Mercurial Branson Warns Of Sterling’s Collapse
Sir Richard Branson is a British entrepreneur who made his fortune originally in the music business and with a chain of record shops, the foundation of his Virgin Group which, today, has interests stemming from the airline industry, to trains, financial services and even health care. He is one of the richest and most successful British businessmen and is regarded with considerable affection by the public.
The astounding thing about Brexit is that politicians who support in and those in government seem to be deaf to the concerns of business and economic experts about the negative impact that it will have on the economy, jobs and purchasing power (to say the least). These concerns are greatly amplified in the event of a “no deal” Brexit which would dump the UK out of the EU on (potentially) the first of November without any transitional period to a reliance o WTO rules and the re-imposition of physical borders for (at least some) goods (such as livestock, meat products and other items subject to phytosanitary controls) as a consequence. The two contenders for leader of the Conservative party and hence PM are actively suggesting that such a “no deal” exit is an acceptable Brexit outcome – although the sincerity with which they hold this view must be open to question.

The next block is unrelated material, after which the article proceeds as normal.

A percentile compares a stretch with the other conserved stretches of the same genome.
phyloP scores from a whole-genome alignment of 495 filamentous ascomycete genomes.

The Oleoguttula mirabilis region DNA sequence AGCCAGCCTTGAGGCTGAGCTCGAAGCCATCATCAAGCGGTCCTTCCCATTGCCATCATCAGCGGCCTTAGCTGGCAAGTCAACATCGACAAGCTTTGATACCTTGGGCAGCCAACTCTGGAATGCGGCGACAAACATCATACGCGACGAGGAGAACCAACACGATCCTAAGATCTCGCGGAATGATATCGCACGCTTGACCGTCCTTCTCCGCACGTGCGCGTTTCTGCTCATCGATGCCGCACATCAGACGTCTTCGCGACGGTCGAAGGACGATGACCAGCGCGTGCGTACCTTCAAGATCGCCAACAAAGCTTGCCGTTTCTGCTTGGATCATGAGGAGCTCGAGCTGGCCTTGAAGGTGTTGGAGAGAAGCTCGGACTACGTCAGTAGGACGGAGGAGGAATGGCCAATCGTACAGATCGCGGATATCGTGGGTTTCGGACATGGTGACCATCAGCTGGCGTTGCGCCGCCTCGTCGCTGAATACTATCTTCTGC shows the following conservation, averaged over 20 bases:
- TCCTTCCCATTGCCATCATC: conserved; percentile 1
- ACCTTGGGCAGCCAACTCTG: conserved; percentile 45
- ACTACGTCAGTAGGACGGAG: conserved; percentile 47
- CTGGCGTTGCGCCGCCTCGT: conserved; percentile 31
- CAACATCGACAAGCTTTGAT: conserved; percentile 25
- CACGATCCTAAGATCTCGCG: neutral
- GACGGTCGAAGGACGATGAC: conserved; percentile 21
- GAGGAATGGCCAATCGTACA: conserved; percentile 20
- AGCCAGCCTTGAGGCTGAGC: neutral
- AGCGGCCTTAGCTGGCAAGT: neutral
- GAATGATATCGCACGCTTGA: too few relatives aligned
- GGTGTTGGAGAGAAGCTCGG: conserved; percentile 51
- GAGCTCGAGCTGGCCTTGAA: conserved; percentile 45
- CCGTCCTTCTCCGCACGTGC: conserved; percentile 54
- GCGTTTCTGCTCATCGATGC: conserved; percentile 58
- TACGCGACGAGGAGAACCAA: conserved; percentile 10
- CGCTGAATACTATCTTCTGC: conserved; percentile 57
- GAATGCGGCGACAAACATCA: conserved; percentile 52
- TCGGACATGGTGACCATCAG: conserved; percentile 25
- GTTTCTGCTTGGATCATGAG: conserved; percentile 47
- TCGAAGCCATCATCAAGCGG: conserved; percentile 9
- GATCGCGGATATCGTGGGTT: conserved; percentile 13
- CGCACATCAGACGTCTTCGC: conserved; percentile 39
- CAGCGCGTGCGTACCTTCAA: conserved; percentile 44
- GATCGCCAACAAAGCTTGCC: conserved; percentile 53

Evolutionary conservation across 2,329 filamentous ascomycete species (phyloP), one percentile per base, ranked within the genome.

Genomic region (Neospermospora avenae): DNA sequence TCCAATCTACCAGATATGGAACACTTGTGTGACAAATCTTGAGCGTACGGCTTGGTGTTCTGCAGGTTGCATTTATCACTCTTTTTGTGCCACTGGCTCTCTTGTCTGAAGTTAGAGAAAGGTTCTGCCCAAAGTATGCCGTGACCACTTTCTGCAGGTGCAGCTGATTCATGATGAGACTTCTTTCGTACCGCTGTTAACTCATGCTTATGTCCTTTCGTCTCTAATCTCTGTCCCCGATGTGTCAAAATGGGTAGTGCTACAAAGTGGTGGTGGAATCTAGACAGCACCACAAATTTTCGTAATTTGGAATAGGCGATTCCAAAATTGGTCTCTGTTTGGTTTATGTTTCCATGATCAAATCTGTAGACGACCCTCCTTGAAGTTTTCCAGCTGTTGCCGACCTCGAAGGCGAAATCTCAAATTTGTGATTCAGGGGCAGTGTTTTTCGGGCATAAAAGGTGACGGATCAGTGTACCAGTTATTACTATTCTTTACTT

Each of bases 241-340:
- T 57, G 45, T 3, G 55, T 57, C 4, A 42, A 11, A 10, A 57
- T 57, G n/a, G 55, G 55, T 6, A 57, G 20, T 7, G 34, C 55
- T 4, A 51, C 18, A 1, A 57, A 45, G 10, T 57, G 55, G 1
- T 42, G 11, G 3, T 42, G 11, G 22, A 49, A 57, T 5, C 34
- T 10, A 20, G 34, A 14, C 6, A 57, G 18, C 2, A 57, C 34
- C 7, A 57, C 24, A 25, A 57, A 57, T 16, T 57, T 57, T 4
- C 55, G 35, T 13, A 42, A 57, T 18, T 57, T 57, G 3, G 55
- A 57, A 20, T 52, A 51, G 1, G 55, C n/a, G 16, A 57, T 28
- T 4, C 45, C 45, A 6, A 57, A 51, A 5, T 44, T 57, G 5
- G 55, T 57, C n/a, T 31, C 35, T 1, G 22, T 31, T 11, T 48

Branson is the latest person to warn of the risks of a “no deal” Brexit and has suggested that it will cause a “collapse” in Sterling to parity with the US Dollar. He has spelled out what this would mean for his business group, warning that it would be “devastating” and would cause the group to move investment out of the UK.
"The pound was at $1.53 when the referendum took place. The pound today it is at $1.22, $1.23, and the pound will collapse to parity [one for one] with the dollar if there is a hard Brexit. It obviously is going to result in us spending a lot less money in Britain, and just putting all our energies into other countries", Sir Richard said.
He said that a “no deal” exit would leave the UK “near bankrupt” and that it would lead to the closure of “quite a few British businesses”. He pointed out the consequences for many firms of a weaker Pound:
"All our costs are in dollars. Maintenance, plane costs, pretty well every cost is in dollars. And therefore, the bottom line hit of that was £100m a year, say". He claimed that a chaotic Brexit would make airfreight to the US untenable for UK firms; "so that would be another £100m just down the drain. And I can carry on. There's an enormous list when you look at each Virgin company."
It is unlikely that economic reality will interfere with the selection of the next Tory leader, with Boris Johnson looking likely to emerge victorious and promising a “do or die” exit from the EU by 31st October 2019.